Living our Core Values – Inclusivity

Roger Dusing continues our series on Living Our Core Values with a look at INCLUSIVITY.

Visit our archives to read other posts in the series – on ACCOUNTABILITY, CIVILITY and RESPECT, EXCELLENCE and GLOBAL CITIZENSHIP.


We embrace INCLUSIVITY that fosters diversity, teamwork, and collaboration

In 1995, BJ Gallagher first published A Peacock in the Land of Penguins. This business fable told the story of a peacock who went to work for a company filled with penguins. The penguins felt the peacock was too colorful and did not fit in. They discounted his ideas and suggestions. But, when the polar bears attacked, the peacock’s new perspectives on the problems saved the day. (I hope I didn’t just ruin the book for you.)

The story is simple, yet the message is profound. If we are all alike, then we think alike and solve problems alike, and probably reach similar conclusions. That makes for a very comfortable environment, but not one that prepares us for the challenges that lie ahead. Park University needs creative solutions to complicated problems. We need a variety of perspectives and opinions. To get that, we need an inclusive workforce – one where those who bring new perspectives and ideas are welcomed and allowed to thrive.

Some organizations call this diversity rather than inclusivity. Here is how I see the difference. Diversity is a measurement – an external evaluation. Inclusivity is an action. We can act in an inclusive manner, and if we do, our actions will result in diversity.

When we behave in an inclusive fashion, we also foster teamwork and collaboration. The act of opening ourselves to other views and opinions encourages us work together. When we collaborate, we find synergy. Stephen Covey says that too many groups embrace the principles of compromise. It sounds easy. We each give up something that we want, so we can get agreement on something else. The problem is that if everybody compromises, nobody gets what they wanted, and the solution is dissatisfying to all. Covey instead suggests synergy. Synergy means that we all work together, collaboratively and inclusively, to reach a unique solution that is better than what was being proposed by any one party.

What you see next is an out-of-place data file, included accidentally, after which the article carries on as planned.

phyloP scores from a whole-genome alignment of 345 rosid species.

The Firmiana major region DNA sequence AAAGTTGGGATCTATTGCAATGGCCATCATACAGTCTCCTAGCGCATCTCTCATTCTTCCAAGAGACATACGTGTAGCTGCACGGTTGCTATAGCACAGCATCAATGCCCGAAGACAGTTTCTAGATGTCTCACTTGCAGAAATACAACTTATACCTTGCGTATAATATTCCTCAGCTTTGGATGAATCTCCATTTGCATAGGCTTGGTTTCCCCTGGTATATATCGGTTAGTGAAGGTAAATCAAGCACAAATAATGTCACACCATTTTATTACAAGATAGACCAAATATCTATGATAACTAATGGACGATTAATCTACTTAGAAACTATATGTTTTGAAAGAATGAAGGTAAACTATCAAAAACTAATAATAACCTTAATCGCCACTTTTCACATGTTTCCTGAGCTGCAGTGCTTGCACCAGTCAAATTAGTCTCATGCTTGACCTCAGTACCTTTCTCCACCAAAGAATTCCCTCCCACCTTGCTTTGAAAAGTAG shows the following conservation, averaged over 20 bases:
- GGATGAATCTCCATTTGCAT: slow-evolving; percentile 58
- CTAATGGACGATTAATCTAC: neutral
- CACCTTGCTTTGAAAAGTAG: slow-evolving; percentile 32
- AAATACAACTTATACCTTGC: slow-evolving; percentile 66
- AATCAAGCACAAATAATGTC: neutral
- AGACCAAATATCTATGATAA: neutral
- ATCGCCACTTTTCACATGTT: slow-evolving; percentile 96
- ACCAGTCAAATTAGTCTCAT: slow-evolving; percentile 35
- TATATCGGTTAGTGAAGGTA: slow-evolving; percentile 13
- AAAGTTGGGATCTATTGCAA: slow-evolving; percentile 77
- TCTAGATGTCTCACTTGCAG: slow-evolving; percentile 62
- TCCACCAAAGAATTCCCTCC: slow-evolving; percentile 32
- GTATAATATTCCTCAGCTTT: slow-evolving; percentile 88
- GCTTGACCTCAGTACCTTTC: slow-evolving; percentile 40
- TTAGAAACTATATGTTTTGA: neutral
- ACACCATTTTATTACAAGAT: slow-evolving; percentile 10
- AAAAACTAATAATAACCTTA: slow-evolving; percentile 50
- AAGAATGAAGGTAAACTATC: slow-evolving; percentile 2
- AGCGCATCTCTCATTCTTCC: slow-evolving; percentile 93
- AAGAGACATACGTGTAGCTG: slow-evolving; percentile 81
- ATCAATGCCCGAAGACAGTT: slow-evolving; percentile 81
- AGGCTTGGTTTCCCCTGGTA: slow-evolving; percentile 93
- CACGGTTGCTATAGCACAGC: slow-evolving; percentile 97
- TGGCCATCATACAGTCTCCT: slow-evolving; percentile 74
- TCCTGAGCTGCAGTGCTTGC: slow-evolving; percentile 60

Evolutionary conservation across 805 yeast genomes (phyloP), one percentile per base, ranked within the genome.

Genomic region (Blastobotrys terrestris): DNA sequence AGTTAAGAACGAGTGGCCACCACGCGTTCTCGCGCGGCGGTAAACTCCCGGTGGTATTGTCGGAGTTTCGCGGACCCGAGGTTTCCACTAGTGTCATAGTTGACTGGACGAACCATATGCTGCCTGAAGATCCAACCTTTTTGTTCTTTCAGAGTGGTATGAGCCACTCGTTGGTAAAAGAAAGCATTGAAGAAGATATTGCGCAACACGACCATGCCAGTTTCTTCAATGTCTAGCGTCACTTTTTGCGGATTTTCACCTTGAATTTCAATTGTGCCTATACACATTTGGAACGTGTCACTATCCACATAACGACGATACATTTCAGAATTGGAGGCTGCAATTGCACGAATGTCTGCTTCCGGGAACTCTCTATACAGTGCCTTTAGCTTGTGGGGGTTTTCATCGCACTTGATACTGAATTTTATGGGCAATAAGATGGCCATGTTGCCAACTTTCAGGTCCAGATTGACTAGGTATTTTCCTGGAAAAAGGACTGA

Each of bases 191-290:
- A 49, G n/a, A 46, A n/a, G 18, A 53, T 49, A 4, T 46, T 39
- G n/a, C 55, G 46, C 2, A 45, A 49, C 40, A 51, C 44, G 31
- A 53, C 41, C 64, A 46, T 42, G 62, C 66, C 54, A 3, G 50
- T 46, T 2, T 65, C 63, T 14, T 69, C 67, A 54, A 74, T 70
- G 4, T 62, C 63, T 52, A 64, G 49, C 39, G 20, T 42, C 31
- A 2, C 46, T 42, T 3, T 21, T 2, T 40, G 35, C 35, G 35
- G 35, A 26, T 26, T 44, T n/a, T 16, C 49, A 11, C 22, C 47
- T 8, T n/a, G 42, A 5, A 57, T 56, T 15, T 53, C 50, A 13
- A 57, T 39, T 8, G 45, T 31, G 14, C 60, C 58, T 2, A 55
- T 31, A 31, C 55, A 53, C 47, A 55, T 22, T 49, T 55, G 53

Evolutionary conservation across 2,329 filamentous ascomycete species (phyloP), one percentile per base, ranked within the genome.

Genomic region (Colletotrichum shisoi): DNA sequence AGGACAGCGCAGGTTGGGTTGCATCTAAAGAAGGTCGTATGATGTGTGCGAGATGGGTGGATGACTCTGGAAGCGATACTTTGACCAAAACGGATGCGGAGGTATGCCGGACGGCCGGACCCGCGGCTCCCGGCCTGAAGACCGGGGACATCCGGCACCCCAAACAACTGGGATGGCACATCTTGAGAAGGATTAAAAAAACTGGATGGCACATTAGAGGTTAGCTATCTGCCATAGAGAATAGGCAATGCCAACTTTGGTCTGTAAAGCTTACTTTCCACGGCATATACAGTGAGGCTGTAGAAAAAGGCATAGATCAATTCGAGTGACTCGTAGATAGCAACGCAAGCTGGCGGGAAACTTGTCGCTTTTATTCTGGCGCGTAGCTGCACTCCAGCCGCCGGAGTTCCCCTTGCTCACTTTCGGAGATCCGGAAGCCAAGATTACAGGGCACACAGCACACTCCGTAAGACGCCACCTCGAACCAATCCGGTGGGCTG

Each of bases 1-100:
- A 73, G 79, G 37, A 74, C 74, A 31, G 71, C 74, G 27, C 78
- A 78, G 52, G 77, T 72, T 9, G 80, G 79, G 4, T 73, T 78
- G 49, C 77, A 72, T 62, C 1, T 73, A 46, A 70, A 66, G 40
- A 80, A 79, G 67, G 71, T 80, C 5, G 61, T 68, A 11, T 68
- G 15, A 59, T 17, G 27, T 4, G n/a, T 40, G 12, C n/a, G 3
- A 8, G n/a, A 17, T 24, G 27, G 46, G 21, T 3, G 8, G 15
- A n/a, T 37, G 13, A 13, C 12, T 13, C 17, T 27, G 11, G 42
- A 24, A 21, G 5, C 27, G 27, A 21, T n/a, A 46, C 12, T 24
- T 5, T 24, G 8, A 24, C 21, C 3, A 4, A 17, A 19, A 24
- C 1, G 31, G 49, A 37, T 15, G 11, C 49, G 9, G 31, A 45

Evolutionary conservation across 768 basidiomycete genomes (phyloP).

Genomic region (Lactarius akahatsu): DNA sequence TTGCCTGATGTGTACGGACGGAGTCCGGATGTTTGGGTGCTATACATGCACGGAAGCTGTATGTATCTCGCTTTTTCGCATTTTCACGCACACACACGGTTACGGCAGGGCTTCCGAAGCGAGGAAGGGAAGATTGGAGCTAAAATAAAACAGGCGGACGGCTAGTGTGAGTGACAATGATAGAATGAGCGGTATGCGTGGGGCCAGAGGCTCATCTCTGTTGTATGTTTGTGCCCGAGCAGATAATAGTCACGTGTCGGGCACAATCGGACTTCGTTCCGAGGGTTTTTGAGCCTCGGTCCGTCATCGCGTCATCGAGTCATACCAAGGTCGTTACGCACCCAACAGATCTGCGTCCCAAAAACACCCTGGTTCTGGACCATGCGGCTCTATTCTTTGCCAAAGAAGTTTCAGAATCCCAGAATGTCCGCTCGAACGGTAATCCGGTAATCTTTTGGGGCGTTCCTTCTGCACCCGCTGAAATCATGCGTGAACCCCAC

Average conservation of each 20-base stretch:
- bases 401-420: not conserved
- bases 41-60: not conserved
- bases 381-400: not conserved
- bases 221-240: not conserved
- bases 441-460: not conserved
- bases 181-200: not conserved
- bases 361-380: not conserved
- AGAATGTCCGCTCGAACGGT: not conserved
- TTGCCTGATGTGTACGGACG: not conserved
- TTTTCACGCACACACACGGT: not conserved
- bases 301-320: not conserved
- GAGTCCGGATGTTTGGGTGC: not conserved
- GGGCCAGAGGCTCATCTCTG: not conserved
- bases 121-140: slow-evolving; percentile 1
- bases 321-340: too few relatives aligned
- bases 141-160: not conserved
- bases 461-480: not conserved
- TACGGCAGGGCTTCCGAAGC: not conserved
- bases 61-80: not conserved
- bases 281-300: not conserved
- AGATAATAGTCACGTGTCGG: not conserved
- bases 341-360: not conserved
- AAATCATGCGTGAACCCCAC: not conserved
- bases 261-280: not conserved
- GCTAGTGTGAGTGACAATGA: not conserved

In addition, collaboration and teamwork foster a shared sense of accountability. When we work together with synergy, we become reliant on each other so we naturally come to expect others to perform. That expectation then translates to a sense of accountability to others and ourselves. If we are not successful, then the team fails and in an inclusive environment, we all work to make sure that does not happen.

Park University values inclusivity. We want people to welcome each other with open arms, and open minds. We want a diversity of thoughts, opinions, backgrounds, and perspectives. We want ideas collaboratively shared, nurtured, and developed. Another word for this idea is collegiality, and where better to experience a collegial environment, than a 140-year-old college founded on Fides et Labor?

 

Protect Federal Student Aid

A note from Park University President David Fowler:

Your immediate help is needed to protect federal student aid for current and future Park University students.

The U.S. House of Representatives and Senate are expected to vote this week on 2016 budget resolutions calling for damaging cuts to the Pell Grant and student loan programs totaling $150 billion over 10 years.

Call or e-mail your senators and representative today and urge them to support financially deserving Park University students by rejecting proposed cuts to the Pell Grant and student loan programs contained within the FY 2016 budget resolution.

What You Can Do
Let your senators and representative know that:

  • In a March 2 Wall Street Journal article, Park University was mentioned as being one of the top 10 private colleges in the country for return on investment.   Park has also instituted a 2015-16 tuition freeze for returning students.  Park is doing its part to make college affordable for deserving students.  It’s time for the Senate and the House to do their part!
  • This proposal will make damaging changes to the core federal student aid programs that help more than 7,500 students attend Park University each year.  Approximately one of every two Park students would be impacted.
  • A vote for this budget is a vote to make college more expensive by freezing Pell Grants for the next decade and increasing student loan costs on a program already profitable for the federal government.